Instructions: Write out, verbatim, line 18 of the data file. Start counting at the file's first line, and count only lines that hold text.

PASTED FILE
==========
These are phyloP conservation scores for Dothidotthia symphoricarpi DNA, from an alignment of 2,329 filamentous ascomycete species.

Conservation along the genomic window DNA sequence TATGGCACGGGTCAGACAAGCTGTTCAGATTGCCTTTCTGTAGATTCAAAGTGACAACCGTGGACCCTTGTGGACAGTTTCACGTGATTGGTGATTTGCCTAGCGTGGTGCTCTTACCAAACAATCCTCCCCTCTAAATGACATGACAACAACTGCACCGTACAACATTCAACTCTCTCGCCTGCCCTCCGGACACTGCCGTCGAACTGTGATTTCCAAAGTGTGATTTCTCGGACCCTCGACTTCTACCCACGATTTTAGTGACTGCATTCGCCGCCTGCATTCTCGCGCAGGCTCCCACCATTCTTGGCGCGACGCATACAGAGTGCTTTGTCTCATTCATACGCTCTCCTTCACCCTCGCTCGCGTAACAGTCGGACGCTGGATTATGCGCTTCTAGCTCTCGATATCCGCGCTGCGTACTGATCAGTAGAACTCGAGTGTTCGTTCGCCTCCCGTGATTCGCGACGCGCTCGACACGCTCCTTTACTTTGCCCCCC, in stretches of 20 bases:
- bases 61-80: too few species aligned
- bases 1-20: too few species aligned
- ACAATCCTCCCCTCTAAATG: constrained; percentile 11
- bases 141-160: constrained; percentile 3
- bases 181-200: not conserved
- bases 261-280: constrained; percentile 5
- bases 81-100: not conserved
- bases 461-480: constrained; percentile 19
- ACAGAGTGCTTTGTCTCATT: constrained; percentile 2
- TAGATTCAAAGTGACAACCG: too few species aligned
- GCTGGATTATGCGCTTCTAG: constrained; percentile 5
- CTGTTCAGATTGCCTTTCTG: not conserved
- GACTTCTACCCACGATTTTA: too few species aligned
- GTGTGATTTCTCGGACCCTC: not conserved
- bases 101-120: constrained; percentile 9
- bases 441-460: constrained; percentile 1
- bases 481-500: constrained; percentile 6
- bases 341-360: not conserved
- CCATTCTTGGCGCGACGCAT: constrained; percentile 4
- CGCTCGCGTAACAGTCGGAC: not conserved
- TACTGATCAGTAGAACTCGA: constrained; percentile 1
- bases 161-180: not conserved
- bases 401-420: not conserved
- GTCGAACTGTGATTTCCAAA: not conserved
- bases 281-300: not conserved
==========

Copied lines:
- bases 441-460: constrained; percentile 1